I like to describe the series of action games that you and your team come up with, most famously Mario, as being "sports tournament games”. What I mean is, by pushing yourself harder and harder, you make progress, and then just when you have the goal in sight, you slip up. Then a voice seems to come from above that tells you: "Right! Give it another try!” Then you try again, and fail yet again. But by doing that, and failing again and again, you will steadily build up experience and as a result, when you do succeed, the feeling of satisfaction is incredible. That’s why I think they’re reminiscent of a sports tournament.
That’s why we even discussed releasing an enhanced version of New Super Mario Bros., for those people who wanted to play a Mario which demanded more skills. With the Wii version of New Super Mario Bros. this time round, its biggest single defining feature lies there. We didn't just want first-time players to enjoy it; we wanted to make a new Mario game that players looking for a stiffer challenge would be able to relish.
How did you try to resolve the difficult issue of making a game that was able to please both camps?
Firstly, if you play Mario and just can’t manage to finish a level, you feel like crying, don’t you?
Absolutely! You feel like crying! (laughs)
There’s always a basic reason why you can’t clear a level: either it’s because the game is really difficult, or it’s because you don’t understand the game properly. For instance, even though you could use a lift and bounce easily to the next stage, you go out of your way to choose a tricky route and that means no matter how many times you try it, you fail.
So you’ve ramped up the difficulty level yourself by not choosing the correct route.
Yes, that's right. It’s at times like that when watching a skilled player will make you realise: “So that’s what you have to do!” Then you can do it correctly yourself. I thought it would be great if you were able to do that in your own home, which is why we devised the Super Guide.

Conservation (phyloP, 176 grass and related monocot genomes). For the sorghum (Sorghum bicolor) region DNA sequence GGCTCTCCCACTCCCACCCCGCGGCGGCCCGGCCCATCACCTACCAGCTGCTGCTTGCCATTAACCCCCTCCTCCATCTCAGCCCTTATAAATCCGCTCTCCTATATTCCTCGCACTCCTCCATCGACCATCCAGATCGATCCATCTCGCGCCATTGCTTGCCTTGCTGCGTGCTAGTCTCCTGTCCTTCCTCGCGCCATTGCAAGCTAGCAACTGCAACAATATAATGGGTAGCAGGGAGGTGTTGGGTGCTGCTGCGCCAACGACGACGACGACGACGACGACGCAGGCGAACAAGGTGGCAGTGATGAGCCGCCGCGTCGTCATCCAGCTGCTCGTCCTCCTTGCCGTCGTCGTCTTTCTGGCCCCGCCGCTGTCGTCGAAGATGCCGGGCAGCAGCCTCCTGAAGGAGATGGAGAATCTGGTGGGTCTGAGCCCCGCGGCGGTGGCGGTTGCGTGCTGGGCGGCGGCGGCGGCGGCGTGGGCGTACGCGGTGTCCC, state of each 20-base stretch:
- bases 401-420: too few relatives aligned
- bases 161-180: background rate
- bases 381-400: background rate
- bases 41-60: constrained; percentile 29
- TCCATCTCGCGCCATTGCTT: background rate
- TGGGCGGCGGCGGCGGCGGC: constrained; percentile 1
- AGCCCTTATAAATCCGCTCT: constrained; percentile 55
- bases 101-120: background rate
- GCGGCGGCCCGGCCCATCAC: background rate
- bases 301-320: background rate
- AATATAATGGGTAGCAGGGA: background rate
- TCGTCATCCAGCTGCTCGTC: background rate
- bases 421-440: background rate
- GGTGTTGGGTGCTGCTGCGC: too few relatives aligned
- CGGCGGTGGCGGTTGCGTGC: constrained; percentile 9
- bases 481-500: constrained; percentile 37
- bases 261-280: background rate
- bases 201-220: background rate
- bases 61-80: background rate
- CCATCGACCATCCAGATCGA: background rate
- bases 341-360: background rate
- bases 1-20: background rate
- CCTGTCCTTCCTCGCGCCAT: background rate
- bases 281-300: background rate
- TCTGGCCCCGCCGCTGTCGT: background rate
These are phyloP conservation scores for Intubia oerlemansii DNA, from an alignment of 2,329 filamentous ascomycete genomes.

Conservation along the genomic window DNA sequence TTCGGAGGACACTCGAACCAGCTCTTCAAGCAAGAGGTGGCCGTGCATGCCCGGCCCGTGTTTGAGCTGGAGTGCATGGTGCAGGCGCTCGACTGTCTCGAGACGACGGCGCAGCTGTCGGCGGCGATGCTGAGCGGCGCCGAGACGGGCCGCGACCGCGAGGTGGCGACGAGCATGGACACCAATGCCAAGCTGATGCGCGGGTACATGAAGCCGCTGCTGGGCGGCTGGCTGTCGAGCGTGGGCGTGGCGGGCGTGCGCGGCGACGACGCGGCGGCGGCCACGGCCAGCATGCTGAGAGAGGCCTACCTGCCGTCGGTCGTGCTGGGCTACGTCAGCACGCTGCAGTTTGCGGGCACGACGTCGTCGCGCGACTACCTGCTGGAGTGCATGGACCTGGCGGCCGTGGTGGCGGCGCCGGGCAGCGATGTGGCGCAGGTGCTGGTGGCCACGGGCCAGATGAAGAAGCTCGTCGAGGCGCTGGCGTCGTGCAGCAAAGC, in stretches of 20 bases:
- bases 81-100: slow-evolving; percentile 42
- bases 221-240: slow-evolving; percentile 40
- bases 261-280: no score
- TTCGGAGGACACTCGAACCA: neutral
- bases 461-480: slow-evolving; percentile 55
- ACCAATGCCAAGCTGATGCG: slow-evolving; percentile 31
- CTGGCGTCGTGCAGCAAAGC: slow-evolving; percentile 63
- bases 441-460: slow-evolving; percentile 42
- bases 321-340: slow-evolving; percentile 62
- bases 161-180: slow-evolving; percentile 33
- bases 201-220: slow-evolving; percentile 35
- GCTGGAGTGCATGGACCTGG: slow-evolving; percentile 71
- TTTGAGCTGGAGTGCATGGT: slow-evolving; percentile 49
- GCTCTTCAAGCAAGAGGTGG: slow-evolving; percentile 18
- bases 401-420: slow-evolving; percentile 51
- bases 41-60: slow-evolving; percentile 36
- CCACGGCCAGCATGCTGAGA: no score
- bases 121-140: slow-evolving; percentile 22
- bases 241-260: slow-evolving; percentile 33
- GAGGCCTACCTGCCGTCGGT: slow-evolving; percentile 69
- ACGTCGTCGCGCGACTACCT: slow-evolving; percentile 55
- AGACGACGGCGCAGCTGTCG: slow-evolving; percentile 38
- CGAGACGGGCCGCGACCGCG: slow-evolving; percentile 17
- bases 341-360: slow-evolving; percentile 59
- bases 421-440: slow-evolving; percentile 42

Could you explain what the Super Guide is?
To help you progress through the level, Luigi shows you the correct path .
So it’s not Mario, it’s Luigi. But there are going to be those people who even when they watch the Super Guide will feel like crying, thinking: "But I can't do that!"
That’s why the Super Guide won’t only show you the correct strategy, it will also allow you to provisionally clear the course. It will present you with the option to skip that course and move on to the next one.
So in other words, by using the Super Guide, you could get right through to the end.
Well, since you’ve purchased it, it’s surely better to be able to see the ending.
But isn’t there a risk that by allowing that, the essence of playing an action game will somehow be lost? I said it a little earlier, but it’s precisely by pushing yourself a little harder, and by failing again and again, that the feeling of achievement you get when you succeed grows.
We’ve included a number of elements in the game with that in mind. Now, I’m sure you’ve had times when there’s been one particular place on a level that you just can’t get past, no matter how hard you try.
Those are the places that will really have you on the verge of tears!
There are times when even if you watch the Super Guide and understand how you should do it, you still can’t manage it yourself. At times like that, you can use the Super Guide to get past the tough part then play yourself .
So part-way through the Super Guide, you can take over just like that?
Once it’s gone past the tricky part, you can press the Pause Button and change the player back to yourself. The player will be Luigi, but his jumping ability21 is the same as Mario’s. 21 In Super Mario Bros. 2, released for the Famicom Disk System in June 1986 in Japan, Luigi could jump higher than Mario. In New Super Mario Bros. Wii, his jumping ability is the same as Mario’s.
Novices will be happy about this feature.
But while it was my idea to include this feature, as a gamer, I would feel intensely irritated if you were asked, “Do you want to see the Super Guide?,” right from the start of the game.
You wouldn’t be able to allow that? (laughs)
There’s no way I could ever allow that!
You think “Am I going to view the Super Guide without even playing the game once!?” (laughs)